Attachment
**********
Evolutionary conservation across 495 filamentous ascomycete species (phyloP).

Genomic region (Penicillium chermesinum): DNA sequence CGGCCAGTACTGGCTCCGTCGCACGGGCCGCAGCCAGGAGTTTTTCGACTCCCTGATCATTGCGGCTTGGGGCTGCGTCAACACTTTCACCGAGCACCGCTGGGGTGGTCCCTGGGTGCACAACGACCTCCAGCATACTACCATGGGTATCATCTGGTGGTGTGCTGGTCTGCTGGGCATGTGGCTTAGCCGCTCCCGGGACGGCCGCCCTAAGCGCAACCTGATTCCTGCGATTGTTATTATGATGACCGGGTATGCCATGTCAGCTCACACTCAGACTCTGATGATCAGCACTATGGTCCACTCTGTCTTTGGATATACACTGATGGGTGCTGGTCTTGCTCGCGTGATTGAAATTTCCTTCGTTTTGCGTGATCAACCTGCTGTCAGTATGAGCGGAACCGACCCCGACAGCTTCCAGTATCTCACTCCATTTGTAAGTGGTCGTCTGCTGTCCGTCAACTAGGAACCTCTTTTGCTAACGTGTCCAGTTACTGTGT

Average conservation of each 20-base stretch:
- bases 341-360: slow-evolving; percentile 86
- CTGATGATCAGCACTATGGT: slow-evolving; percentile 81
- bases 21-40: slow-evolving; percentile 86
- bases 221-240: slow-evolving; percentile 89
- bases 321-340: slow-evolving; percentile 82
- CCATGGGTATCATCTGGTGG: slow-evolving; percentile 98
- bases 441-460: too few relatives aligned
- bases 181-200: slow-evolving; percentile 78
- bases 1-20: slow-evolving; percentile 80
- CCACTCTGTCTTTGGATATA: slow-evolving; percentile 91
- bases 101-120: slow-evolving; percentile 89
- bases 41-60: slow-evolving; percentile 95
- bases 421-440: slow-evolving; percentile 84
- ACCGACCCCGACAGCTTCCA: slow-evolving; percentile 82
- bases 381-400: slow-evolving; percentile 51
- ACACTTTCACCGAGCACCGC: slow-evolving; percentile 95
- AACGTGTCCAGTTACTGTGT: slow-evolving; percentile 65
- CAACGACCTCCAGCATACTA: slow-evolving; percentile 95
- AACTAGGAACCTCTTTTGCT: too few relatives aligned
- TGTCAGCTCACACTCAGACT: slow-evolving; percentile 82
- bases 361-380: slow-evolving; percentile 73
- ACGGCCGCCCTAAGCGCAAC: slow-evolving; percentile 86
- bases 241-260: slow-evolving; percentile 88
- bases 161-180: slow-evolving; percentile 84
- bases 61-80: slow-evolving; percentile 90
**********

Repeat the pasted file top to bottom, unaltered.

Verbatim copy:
Evolutionary conservation across 495 filamentous ascomycete species (phyloP).

Genomic region (Penicillium chermesinum): DNA sequence CGGCCAGTACTGGCTCCGTCGCACGGGCCGCAGCCAGGAGTTTTTCGACTCCCTGATCATTGCGGCTTGGGGCTGCGTCAACACTTTCACCGAGCACCGCTGGGGTGGTCCCTGGGTGCACAACGACCTCCAGCATACTACCATGGGTATCATCTGGTGGTGTGCTGGTCTGCTGGGCATGTGGCTTAGCCGCTCCCGGGACGGCCGCCCTAAGCGCAACCTGATTCCTGCGATTGTTATTATGATGACCGGGTATGCCATGTCAGCTCACACTCAGACTCTGATGATCAGCACTATGGTCCACTCTGTCTTTGGATATACACTGATGGGTGCTGGTCTTGCTCGCGTGATTGAAATTTCCTTCGTTTTGCGTGATCAACCTGCTGTCAGTATGAGCGGAACCGACCCCGACAGCTTCCAGTATCTCACTCCATTTGTAAGTGGTCGTCTGCTGTCCGTCAACTAGGAACCTCTTTTGCTAACGTGTCCAGTTACTGTGT

Average conservation of each 20-base stretch:
- bases 341-360: slow-evolving; percentile 86
- CTGATGATCAGCACTATGGT: slow-evolving; percentile 81
- bases 21-40: slow-evolving; percentile 86
- bases 221-240: slow-evolving; percentile 89
- bases 321-340: slow-evolving; percentile 82
- CCATGGGTATCATCTGGTGG: slow-evolving; percentile 98
- bases 441-460: too few relatives aligned
- bases 181-200: slow-evolving; percentile 78
- bases 1-20: slow-evolving; percentile 80
- CCACTCTGTCTTTGGATATA: slow-evolving; percentile 91
- bases 101-120: slow-evolving; percentile 89
- bases 41-60: slow-evolving; percentile 95
- bases 421-440: slow-evolving; percentile 84
- ACCGACCCCGACAGCTTCCA: slow-evolving; percentile 82
- bases 381-400: slow-evolving; percentile 51
- ACACTTTCACCGAGCACCGC: slow-evolving; percentile 95
- AACGTGTCCAGTTACTGTGT: slow-evolving; percentile 65
- CAACGACCTCCAGCATACTA: slow-evolving; percentile 95
- AACTAGGAACCTCTTTTGCT: too few relatives aligned
- TGTCAGCTCACACTCAGACT: slow-evolving; percentile 82
- bases 361-380: slow-evolving; percentile 73
- ACGGCCGCCCTAAGCGCAAC: slow-evolving; percentile 86
- bases 241-260: slow-evolving; percentile 88
- bases 161-180: slow-evolving; percentile 84
- bases 61-80: slow-evolving; percentile 90